The disputed rezoning of the Bull Street property received a qualified first approval Tuesday night from Columbia City Council.
The 6-0 vote came after a two-hour public hearing in which council heard resident after resident express concern that the proposed rezoning plan cedes too much control of the property to Hughes Development Corp. of Greenville. Councilman Daniel Rickenmann did not attend because he is on vacation.
Despite developer Bob Hughes’ assurances that City Council, the Planning Commission or the city’s planning and development staff would retain control over the big construction decisions in the 181-acre neighborhood, council gave Hughes the first of two votes.
But some on council want Hughes to:
• Change the composition of the committee that oversees each project so that city representatives outnumber the developers on the panel.
• Be more specific about which buildings on the former Department of Mental Health grounds he would protect.
• Provide a more detailed plan for what the neighborhood would look like and link that “development plan” to approval of the zoning.
• Provide more detailed design guidelines in his plans for the project that many say will change the face of the capital city.
“I will vote for the first reading, but those questions are going to have to be worked on,” Councilwoman Belinda Gergel told Hughes.
Although the meeting was not hostile, there clearly are strong differences between some council members, the city’s planning and development staff and some residents on one hand, and Hughes.
“We do ask you to maintain your authority over this neighborhood,” Ellen Cooper, president of several neighborhood groups that surround the site said to city officials, reflecting a theme from others who spoke.
Gergel and Councilwoman Leona Plaugh asked the most pointed questions about Hughes’ plans, stressing that they do not want him to walk away from the property. They want greater assurances and more details.
In its vote, council agreed that Mayor Steve Benjamin and city manager Steve Gantt would serve as liaisons to meet with Hughes during the next two weeks to work out the differences.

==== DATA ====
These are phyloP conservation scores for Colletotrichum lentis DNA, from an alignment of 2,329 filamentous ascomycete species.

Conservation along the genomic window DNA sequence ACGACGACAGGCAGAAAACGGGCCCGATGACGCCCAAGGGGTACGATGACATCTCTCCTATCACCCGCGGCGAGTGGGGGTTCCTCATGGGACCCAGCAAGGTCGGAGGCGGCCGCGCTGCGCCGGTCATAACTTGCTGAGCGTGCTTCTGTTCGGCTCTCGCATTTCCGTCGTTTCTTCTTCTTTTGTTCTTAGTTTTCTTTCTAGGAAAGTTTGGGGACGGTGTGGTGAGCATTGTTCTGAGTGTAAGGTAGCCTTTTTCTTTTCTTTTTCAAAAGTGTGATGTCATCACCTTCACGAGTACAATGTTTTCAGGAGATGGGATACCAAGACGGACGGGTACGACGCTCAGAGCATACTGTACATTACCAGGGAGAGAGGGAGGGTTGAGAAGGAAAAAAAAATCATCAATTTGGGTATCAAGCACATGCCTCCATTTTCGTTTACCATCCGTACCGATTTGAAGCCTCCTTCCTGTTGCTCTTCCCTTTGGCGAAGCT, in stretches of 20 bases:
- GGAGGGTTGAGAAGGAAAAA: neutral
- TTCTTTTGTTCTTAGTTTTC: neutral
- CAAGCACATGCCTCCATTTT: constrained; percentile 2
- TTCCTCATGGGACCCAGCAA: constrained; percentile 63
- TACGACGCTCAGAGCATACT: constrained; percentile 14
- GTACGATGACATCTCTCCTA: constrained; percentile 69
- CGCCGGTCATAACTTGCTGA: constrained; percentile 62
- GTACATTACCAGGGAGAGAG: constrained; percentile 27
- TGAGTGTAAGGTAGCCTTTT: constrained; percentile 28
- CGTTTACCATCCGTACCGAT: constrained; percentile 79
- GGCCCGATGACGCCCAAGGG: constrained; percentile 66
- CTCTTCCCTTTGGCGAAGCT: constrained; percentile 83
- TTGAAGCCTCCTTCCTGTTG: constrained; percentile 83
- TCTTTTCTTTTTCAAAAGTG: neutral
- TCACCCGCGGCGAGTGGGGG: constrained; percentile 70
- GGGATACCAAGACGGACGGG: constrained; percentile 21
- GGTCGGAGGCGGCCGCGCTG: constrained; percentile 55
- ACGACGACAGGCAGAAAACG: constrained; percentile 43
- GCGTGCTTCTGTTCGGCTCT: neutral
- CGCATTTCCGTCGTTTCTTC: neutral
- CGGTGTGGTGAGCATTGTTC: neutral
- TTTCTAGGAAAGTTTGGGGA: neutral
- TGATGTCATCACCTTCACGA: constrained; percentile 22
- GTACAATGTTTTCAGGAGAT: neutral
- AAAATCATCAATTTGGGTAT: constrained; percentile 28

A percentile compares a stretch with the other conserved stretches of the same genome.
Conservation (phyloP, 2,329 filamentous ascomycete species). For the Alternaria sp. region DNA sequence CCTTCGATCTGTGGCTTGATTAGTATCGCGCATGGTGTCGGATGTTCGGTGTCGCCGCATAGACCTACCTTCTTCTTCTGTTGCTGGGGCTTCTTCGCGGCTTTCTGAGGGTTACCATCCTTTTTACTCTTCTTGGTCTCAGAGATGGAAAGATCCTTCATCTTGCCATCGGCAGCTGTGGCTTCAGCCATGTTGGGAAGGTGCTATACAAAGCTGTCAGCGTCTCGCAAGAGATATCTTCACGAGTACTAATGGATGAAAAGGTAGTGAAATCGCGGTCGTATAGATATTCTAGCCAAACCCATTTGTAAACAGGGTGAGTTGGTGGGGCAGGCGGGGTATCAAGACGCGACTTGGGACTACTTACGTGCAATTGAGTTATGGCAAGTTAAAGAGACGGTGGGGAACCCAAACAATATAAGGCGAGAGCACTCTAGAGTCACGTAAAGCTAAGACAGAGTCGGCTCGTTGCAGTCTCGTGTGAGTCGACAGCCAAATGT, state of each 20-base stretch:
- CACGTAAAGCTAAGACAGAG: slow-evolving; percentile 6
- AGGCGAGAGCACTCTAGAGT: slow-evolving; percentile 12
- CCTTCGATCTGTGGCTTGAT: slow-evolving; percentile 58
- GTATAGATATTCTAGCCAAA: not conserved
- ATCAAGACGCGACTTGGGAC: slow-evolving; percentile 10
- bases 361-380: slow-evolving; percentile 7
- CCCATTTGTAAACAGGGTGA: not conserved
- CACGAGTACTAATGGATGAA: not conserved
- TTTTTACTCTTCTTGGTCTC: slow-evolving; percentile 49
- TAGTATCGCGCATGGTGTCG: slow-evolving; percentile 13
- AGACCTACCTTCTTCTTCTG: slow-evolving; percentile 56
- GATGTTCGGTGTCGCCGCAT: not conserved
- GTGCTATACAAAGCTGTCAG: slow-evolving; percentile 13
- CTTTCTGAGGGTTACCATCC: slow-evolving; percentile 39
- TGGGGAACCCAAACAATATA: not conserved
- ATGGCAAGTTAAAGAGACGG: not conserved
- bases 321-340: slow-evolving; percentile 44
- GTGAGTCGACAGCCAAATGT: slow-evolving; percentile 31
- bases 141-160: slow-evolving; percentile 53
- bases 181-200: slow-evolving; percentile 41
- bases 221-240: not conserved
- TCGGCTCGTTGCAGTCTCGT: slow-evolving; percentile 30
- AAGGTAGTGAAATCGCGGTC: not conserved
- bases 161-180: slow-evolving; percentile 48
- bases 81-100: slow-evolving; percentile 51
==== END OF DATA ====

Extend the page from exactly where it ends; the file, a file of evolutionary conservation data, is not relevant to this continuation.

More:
“Are you open to more dialogue?” Gergel asked Hughes.
Hughes said he’s already held detailed meetings with city staff and other stakeholders and accommodated changes suggested by the city’s Planning and Development Department. Still, the staff recommended two pages of changes, including altering the makeup of the Consolidated Review Committee or taking away its powers over zoning.
“I’m open to continued specific dialogue,” Hughes told council. “But requests for just more are not productive,” he said without elaborating.
Hughes said there is a lot of misunderstanding and misinformation about of how the zoning designation would be applied on the property. He disputed that the committee would strip the city of its oversight authority.
Hughes contends he cannot lay out a detailed master plan until he knows what the zoning designation is and can begin marketing projects that meet that designation.
“We have promised you in words and diagrams nothing less than the Roberts Mills (historic) district and nothing more than the Vista – a little bit better,” Hughes said. “If we’re as successful as we want to be, it will be everybody’s neighborhood.”
He left council chambers directly after the 9 p.m. vote and did not talk to the media as he had done after the March 5 Planning Commission endorsement of his rezoning plan.
That zoning designation, a variation of a “planned urban development,” would introduce “smart codes” into the city’s zoning classifications for the first time. Council held a three-hour meeting last week with a consultant to better understand smart codes and how Hughes’ version of them compares with those in other cities.
Striking a note of encouragement as the meeting ended, Gergel told Hughes, “I know we can all come to agreement on this.”